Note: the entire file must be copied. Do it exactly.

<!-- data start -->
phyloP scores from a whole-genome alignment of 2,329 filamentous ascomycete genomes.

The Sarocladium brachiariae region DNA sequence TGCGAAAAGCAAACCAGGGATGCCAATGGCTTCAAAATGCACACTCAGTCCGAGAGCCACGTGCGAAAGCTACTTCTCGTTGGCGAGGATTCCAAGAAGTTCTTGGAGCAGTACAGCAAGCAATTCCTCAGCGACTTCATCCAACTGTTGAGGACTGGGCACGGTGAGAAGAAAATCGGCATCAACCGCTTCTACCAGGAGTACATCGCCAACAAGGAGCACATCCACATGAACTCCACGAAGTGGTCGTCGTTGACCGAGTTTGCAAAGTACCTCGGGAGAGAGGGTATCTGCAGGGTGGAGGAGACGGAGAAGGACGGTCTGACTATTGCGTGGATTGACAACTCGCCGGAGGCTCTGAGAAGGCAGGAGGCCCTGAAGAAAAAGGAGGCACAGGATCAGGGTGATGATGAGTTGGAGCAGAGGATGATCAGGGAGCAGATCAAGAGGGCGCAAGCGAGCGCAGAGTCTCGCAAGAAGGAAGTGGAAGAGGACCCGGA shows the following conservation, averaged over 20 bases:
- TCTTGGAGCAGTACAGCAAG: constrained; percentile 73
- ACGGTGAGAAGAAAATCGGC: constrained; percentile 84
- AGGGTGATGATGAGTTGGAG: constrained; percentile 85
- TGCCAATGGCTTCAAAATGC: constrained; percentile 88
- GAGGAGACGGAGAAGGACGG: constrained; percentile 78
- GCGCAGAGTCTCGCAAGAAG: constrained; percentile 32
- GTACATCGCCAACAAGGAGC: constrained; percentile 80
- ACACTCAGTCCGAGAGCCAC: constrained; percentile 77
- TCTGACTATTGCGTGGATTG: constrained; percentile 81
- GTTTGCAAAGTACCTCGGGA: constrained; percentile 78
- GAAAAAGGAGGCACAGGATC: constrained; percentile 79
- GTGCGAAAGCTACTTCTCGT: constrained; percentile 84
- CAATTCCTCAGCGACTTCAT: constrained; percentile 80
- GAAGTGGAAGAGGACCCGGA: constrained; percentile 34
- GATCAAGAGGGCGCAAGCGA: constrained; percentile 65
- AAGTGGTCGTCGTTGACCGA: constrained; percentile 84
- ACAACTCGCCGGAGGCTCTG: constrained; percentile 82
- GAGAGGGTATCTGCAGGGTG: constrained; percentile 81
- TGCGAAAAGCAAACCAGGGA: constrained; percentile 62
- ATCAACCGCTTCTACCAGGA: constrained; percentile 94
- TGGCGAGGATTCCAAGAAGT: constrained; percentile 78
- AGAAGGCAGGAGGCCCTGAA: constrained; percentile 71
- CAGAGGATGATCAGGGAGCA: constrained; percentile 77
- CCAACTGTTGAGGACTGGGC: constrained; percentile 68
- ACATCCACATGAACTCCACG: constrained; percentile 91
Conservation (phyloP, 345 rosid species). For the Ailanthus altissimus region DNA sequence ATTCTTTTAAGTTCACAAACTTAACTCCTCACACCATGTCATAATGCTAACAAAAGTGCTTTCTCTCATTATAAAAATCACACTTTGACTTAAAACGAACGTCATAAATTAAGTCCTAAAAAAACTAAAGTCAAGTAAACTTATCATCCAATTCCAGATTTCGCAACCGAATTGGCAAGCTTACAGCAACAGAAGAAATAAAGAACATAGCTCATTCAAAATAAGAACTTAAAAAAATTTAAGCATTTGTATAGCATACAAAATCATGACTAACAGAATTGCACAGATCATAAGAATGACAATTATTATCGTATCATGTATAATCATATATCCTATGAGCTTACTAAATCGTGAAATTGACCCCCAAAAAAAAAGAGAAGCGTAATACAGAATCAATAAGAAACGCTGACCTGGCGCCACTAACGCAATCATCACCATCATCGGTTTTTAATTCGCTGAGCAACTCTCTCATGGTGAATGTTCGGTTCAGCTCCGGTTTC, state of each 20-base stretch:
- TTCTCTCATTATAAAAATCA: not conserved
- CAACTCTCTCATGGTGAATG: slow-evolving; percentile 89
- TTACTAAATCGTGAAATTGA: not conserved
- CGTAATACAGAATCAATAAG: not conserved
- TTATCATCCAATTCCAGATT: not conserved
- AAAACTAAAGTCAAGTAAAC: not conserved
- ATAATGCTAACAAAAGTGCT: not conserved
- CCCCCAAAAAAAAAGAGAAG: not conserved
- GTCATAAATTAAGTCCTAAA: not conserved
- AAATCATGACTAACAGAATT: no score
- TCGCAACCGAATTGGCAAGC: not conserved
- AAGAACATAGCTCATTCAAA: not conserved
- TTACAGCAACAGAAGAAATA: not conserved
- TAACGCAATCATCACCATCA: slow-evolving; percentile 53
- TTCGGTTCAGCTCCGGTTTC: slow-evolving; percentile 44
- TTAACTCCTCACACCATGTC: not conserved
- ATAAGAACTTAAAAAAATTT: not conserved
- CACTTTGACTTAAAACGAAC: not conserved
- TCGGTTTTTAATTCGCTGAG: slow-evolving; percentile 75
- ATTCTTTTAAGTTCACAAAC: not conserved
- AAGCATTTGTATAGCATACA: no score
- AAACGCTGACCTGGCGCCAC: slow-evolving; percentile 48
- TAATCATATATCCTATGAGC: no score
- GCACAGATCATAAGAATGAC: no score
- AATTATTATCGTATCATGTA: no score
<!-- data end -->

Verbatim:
phyloP scores from a whole-genome alignment of 2,329 filamentous ascomycete genomes.

The Sarocladium brachiariae region DNA sequence TGCGAAAAGCAAACCAGGGATGCCAATGGCTTCAAAATGCACACTCAGTCCGAGAGCCACGTGCGAAAGCTACTTCTCGTTGGCGAGGATTCCAAGAAGTTCTTGGAGCAGTACAGCAAGCAATTCCTCAGCGACTTCATCCAACTGTTGAGGACTGGGCACGGTGAGAAGAAAATCGGCATCAACCGCTTCTACCAGGAGTACATCGCCAACAAGGAGCACATCCACATGAACTCCACGAAGTGGTCGTCGTTGACCGAGTTTGCAAAGTACCTCGGGAGAGAGGGTATCTGCAGGGTGGAGGAGACGGAGAAGGACGGTCTGACTATTGCGTGGATTGACAACTCGCCGGAGGCTCTGAGAAGGCAGGAGGCCCTGAAGAAAAAGGAGGCACAGGATCAGGGTGATGATGAGTTGGAGCAGAGGATGATCAGGGAGCAGATCAAGAGGGCGCAAGCGAGCGCAGAGTCTCGCAAGAAGGAAGTGGAAGAGGACCCGGA shows the following conservation, averaged over 20 bases:
- TCTTGGAGCAGTACAGCAAG: constrained; percentile 73
- ACGGTGAGAAGAAAATCGGC: constrained; percentile 84
- AGGGTGATGATGAGTTGGAG: constrained; percentile 85
- TGCCAATGGCTTCAAAATGC: constrained; percentile 88
- GAGGAGACGGAGAAGGACGG: constrained; percentile 78
- GCGCAGAGTCTCGCAAGAAG: constrained; percentile 32
- GTACATCGCCAACAAGGAGC: constrained; percentile 80
- ACACTCAGTCCGAGAGCCAC: constrained; percentile 77
- TCTGACTATTGCGTGGATTG: constrained; percentile 81
- GTTTGCAAAGTACCTCGGGA: constrained; percentile 78
- GAAAAAGGAGGCACAGGATC: constrained; percentile 79
- GTGCGAAAGCTACTTCTCGT: constrained; percentile 84
- CAATTCCTCAGCGACTTCAT: constrained; percentile 80
- GAAGTGGAAGAGGACCCGGA: constrained; percentile 34
- GATCAAGAGGGCGCAAGCGA: constrained; percentile 65
- AAGTGGTCGTCGTTGACCGA: constrained; percentile 84
- ACAACTCGCCGGAGGCTCTG: constrained; percentile 82
- GAGAGGGTATCTGCAGGGTG: constrained; percentile 81
- TGCGAAAAGCAAACCAGGGA: constrained; percentile 62
- ATCAACCGCTTCTACCAGGA: constrained; percentile 94
- TGGCGAGGATTCCAAGAAGT: constrained; percentile 78
- AGAAGGCAGGAGGCCCTGAA: constrained; percentile 71
- CAGAGGATGATCAGGGAGCA: constrained; percentile 77
- CCAACTGTTGAGGACTGGGC: constrained; percentile 68
- ACATCCACATGAACTCCACG: constrained; percentile 91
Conservation (phyloP, 345 rosid species). For the Ailanthus altissimus region DNA sequence ATTCTTTTAAGTTCACAAACTTAACTCCTCACACCATGTCATAATGCTAACAAAAGTGCTTTCTCTCATTATAAAAATCACACTTTGACTTAAAACGAACGTCATAAATTAAGTCCTAAAAAAACTAAAGTCAAGTAAACTTATCATCCAATTCCAGATTTCGCAACCGAATTGGCAAGCTTACAGCAACAGAAGAAATAAAGAACATAGCTCATTCAAAATAAGAACTTAAAAAAATTTAAGCATTTGTATAGCATACAAAATCATGACTAACAGAATTGCACAGATCATAAGAATGACAATTATTATCGTATCATGTATAATCATATATCCTATGAGCTTACTAAATCGTGAAATTGACCCCCAAAAAAAAAGAGAAGCGTAATACAGAATCAATAAGAAACGCTGACCTGGCGCCACTAACGCAATCATCACCATCATCGGTTTTTAATTCGCTGAGCAACTCTCTCATGGTGAATGTTCGGTTCAGCTCCGGTTTC, state of each 20-base stretch:
- TTCTCTCATTATAAAAATCA: not conserved
- CAACTCTCTCATGGTGAATG: slow-evolving; percentile 89
- TTACTAAATCGTGAAATTGA: not conserved
- CGTAATACAGAATCAATAAG: not conserved
- TTATCATCCAATTCCAGATT: not conserved
- AAAACTAAAGTCAAGTAAAC: not conserved
- ATAATGCTAACAAAAGTGCT: not conserved
- CCCCCAAAAAAAAAGAGAAG: not conserved
- GTCATAAATTAAGTCCTAAA: not conserved
- AAATCATGACTAACAGAATT: no score
- TCGCAACCGAATTGGCAAGC: not conserved
- AAGAACATAGCTCATTCAAA: not conserved
- TTACAGCAACAGAAGAAATA: not conserved
- TAACGCAATCATCACCATCA: slow-evolving; percentile 53
- TTCGGTTCAGCTCCGGTTTC: slow-evolving; percentile 44
- TTAACTCCTCACACCATGTC: not conserved
- ATAAGAACTTAAAAAAATTT: not conserved
- CACTTTGACTTAAAACGAAC: not conserved
- TCGGTTTTTAATTCGCTGAG: slow-evolving; percentile 75
- ATTCTTTTAAGTTCACAAAC: not conserved
- AAGCATTTGTATAGCATACA: no score
- AAACGCTGACCTGGCGCCAC: slow-evolving; percentile 48
- TAATCATATATCCTATGAGC: no score
- GCACAGATCATAAGAATGAC: no score
- AATTATTATCGTATCATGTA: no score